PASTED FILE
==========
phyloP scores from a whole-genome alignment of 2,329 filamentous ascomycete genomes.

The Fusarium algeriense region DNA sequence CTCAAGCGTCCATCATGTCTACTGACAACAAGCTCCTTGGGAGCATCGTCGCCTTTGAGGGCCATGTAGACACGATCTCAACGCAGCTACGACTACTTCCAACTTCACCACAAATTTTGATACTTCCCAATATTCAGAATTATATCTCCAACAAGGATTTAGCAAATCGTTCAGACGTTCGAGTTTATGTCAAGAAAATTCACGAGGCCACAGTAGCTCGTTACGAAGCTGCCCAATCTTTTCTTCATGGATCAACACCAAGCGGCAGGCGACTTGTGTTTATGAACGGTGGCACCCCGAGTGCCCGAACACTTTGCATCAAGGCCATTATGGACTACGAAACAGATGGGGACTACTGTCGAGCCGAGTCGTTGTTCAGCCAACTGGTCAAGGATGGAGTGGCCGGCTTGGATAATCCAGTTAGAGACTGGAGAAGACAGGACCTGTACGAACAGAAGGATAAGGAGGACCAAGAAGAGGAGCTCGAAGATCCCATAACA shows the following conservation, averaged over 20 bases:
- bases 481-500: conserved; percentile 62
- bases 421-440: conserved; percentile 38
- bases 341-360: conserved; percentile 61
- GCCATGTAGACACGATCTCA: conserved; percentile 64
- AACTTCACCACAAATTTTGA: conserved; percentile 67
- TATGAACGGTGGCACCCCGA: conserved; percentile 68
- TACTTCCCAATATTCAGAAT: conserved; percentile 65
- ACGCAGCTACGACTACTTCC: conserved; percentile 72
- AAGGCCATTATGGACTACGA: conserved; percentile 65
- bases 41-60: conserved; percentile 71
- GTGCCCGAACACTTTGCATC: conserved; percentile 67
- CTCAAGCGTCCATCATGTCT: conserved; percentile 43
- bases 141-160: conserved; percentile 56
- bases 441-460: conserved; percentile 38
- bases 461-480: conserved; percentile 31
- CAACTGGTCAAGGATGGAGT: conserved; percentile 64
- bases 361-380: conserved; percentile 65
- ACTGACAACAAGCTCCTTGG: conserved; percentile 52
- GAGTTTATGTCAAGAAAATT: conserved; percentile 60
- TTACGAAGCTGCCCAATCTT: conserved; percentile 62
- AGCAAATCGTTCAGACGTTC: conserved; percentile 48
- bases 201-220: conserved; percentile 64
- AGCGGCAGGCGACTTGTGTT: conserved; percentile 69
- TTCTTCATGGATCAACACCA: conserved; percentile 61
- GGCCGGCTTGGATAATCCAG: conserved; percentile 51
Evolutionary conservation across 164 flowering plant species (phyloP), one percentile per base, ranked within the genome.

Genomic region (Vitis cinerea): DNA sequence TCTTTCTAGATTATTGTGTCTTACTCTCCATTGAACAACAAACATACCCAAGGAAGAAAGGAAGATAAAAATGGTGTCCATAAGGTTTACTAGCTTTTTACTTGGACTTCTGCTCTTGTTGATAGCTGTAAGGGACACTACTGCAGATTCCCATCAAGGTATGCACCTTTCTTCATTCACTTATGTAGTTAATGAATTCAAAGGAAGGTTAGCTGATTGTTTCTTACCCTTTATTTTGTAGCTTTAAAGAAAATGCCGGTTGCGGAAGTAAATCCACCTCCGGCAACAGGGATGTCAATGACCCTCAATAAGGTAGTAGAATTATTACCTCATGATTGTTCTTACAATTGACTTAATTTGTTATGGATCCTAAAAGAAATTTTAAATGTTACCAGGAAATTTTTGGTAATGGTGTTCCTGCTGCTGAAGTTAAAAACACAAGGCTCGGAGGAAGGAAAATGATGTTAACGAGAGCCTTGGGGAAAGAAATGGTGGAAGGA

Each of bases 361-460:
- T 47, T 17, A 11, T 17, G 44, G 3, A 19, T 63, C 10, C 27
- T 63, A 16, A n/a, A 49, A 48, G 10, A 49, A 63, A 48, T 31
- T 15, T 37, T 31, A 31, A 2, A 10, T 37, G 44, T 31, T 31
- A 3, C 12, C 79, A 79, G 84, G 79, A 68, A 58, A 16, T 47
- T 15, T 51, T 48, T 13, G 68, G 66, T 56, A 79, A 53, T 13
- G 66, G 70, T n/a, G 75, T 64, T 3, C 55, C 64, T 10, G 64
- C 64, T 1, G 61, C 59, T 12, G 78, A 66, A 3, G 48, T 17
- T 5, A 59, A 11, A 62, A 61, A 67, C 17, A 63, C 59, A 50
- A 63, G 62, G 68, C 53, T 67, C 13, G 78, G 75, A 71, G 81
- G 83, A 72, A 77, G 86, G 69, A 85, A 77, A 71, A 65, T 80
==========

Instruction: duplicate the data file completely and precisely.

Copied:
phyloP scores from a whole-genome alignment of 2,329 filamentous ascomycete genomes.

The Fusarium algeriense region DNA sequence CTCAAGCGTCCATCATGTCTACTGACAACAAGCTCCTTGGGAGCATCGTCGCCTTTGAGGGCCATGTAGACACGATCTCAACGCAGCTACGACTACTTCCAACTTCACCACAAATTTTGATACTTCCCAATATTCAGAATTATATCTCCAACAAGGATTTAGCAAATCGTTCAGACGTTCGAGTTTATGTCAAGAAAATTCACGAGGCCACAGTAGCTCGTTACGAAGCTGCCCAATCTTTTCTTCATGGATCAACACCAAGCGGCAGGCGACTTGTGTTTATGAACGGTGGCACCCCGAGTGCCCGAACACTTTGCATCAAGGCCATTATGGACTACGAAACAGATGGGGACTACTGTCGAGCCGAGTCGTTGTTCAGCCAACTGGTCAAGGATGGAGTGGCCGGCTTGGATAATCCAGTTAGAGACTGGAGAAGACAGGACCTGTACGAACAGAAGGATAAGGAGGACCAAGAAGAGGAGCTCGAAGATCCCATAACA shows the following conservation, averaged over 20 bases:
- bases 481-500: conserved; percentile 62
- bases 421-440: conserved; percentile 38
- bases 341-360: conserved; percentile 61
- GCCATGTAGACACGATCTCA: conserved; percentile 64
- AACTTCACCACAAATTTTGA: conserved; percentile 67
- TATGAACGGTGGCACCCCGA: conserved; percentile 68
- TACTTCCCAATATTCAGAAT: conserved; percentile 65
- ACGCAGCTACGACTACTTCC: conserved; percentile 72
- AAGGCCATTATGGACTACGA: conserved; percentile 65
- bases 41-60: conserved; percentile 71
- GTGCCCGAACACTTTGCATC: conserved; percentile 67
- CTCAAGCGTCCATCATGTCT: conserved; percentile 43
- bases 141-160: conserved; percentile 56
- bases 441-460: conserved; percentile 38
- bases 461-480: conserved; percentile 31
- CAACTGGTCAAGGATGGAGT: conserved; percentile 64
- bases 361-380: conserved; percentile 65
- ACTGACAACAAGCTCCTTGG: conserved; percentile 52
- GAGTTTATGTCAAGAAAATT: conserved; percentile 60
- TTACGAAGCTGCCCAATCTT: conserved; percentile 62
- AGCAAATCGTTCAGACGTTC: conserved; percentile 48
- bases 201-220: conserved; percentile 64
- AGCGGCAGGCGACTTGTGTT: conserved; percentile 69
- TTCTTCATGGATCAACACCA: conserved; percentile 61
- GGCCGGCTTGGATAATCCAG: conserved; percentile 51
Evolutionary conservation across 164 flowering plant species (phyloP), one percentile per base, ranked within the genome.

Genomic region (Vitis cinerea): DNA sequence TCTTTCTAGATTATTGTGTCTTACTCTCCATTGAACAACAAACATACCCAAGGAAGAAAGGAAGATAAAAATGGTGTCCATAAGGTTTACTAGCTTTTTACTTGGACTTCTGCTCTTGTTGATAGCTGTAAGGGACACTACTGCAGATTCCCATCAAGGTATGCACCTTTCTTCATTCACTTATGTAGTTAATGAATTCAAAGGAAGGTTAGCTGATTGTTTCTTACCCTTTATTTTGTAGCTTTAAAGAAAATGCCGGTTGCGGAAGTAAATCCACCTCCGGCAACAGGGATGTCAATGACCCTCAATAAGGTAGTAGAATTATTACCTCATGATTGTTCTTACAATTGACTTAATTTGTTATGGATCCTAAAAGAAATTTTAAATGTTACCAGGAAATTTTTGGTAATGGTGTTCCTGCTGCTGAAGTTAAAAACACAAGGCTCGGAGGAAGGAAAATGATGTTAACGAGAGCCTTGGGGAAAGAAATGGTGGAAGGA

Each of bases 361-460:
- T 47, T 17, A 11, T 17, G 44, G 3, A 19, T 63, C 10, C 27
- T 63, A 16, A n/a, A 49, A 48, G 10, A 49, A 63, A 48, T 31
- T 15, T 37, T 31, A 31, A 2, A 10, T 37, G 44, T 31, T 31
- A 3, C 12, C 79, A 79, G 84, G 79, A 68, A 58, A 16, T 47
- T 15, T 51, T 48, T 13, G 68, G 66, T 56, A 79, A 53, T 13
- G 66, G 70, T n/a, G 75, T 64, T 3, C 55, C 64, T 10, G 64
- C 64, T 1, G 61, C 59, T 12, G 78, A 66, A 3, G 48, T 17
- T 5, A 59, A 11, A 62, A 61, A 67, C 17, A 63, C 59, A 50
- A 63, G 62, G 68, C 53, T 67, C 13, G 78, G 75, A 71, G 81
- G 83, A 72, A 77, G 86, G 69, A 85, A 77, A 71, A 65, T 80